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Changes to how student loans are accounted adds £12bn to UK budget deficit

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Statisticians have changed the way student loans are accounted for, resulting in an extra £12bn being added to the UK’s annual budget deficit.

The Office of National Statistics (ONS) said the design of the system meant much of the loans taken out are never paid back.

As a result, it said it was splitting student loans into two parts – financial assets and government expenditure.

David Bailey, head of public sector division at the ONS, said the move “properly reflects the true picture of government spending” as future write-offs will now be counted as government spending.

It is a landmark shift from the current system where loans do not count as government spending while interest payments are counted as income – even though many graduates will never pay all the interest back as they do not earn enough to do so.

The Treasury said the change would not affect students, who will still be able to get loans.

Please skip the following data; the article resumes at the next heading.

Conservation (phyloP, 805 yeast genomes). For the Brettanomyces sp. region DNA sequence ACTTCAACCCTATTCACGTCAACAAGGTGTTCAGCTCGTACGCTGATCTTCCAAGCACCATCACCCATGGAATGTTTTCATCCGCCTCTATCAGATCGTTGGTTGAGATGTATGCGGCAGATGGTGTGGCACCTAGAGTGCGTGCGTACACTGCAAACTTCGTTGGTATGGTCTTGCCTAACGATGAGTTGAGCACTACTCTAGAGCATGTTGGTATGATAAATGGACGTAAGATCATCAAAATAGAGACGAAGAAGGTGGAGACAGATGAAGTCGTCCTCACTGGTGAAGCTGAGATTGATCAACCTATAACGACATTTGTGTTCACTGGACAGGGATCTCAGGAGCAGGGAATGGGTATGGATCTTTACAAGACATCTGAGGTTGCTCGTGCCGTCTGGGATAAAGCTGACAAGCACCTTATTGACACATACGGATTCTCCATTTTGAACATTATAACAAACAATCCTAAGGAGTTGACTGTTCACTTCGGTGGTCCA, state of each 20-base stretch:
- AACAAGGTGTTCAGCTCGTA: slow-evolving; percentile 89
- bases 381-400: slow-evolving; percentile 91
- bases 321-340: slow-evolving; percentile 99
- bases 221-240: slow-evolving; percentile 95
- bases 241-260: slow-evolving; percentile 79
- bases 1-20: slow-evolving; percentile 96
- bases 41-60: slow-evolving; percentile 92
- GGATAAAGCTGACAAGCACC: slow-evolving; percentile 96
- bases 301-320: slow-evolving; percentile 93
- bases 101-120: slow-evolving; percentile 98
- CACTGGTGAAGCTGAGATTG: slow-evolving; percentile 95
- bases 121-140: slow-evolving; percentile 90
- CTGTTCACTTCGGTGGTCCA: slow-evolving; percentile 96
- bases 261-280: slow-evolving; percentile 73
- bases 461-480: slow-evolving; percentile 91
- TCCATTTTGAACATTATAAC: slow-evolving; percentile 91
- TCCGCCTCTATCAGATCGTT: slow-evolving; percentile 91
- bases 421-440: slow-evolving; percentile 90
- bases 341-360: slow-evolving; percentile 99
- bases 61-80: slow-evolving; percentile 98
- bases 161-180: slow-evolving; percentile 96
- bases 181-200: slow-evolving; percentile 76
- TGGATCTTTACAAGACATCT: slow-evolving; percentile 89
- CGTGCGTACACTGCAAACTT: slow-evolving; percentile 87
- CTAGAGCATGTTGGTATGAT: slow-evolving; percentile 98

However, the Resolution Foundation think tank’s Matt Whittaker said it would affect the government’s approach to financing education “by making more explicit where the costs of the system lie”.

The change means this year’s deficit, which had been recorded at £25.5bn, will rise to £37.5bn.

Jonathan Athow,ONS deputy national statistician for economic statistics, said: “To ensure our treatment of student loans better reflects the way the system works in practice, we will split the government’s student loan payments into a portion that will be repaid and is therefore genuine government lending and a portion that is not expected to be repaid, which will be treated as government spending.

“When coming to this decision, we consulted widely with many other countries and international bodies to ensure that our figures remain internationally comparable.”

According to official figures, the value of outstanding student loans at the end of March this year was £105bn.

“This is a technical accounting decision by the independent ONS,” said a government spokesman.

“It does not affect students, who can still access loans to help with tuition fees and the cost of living and which they will only start repaying when they are earning above £25,000.”

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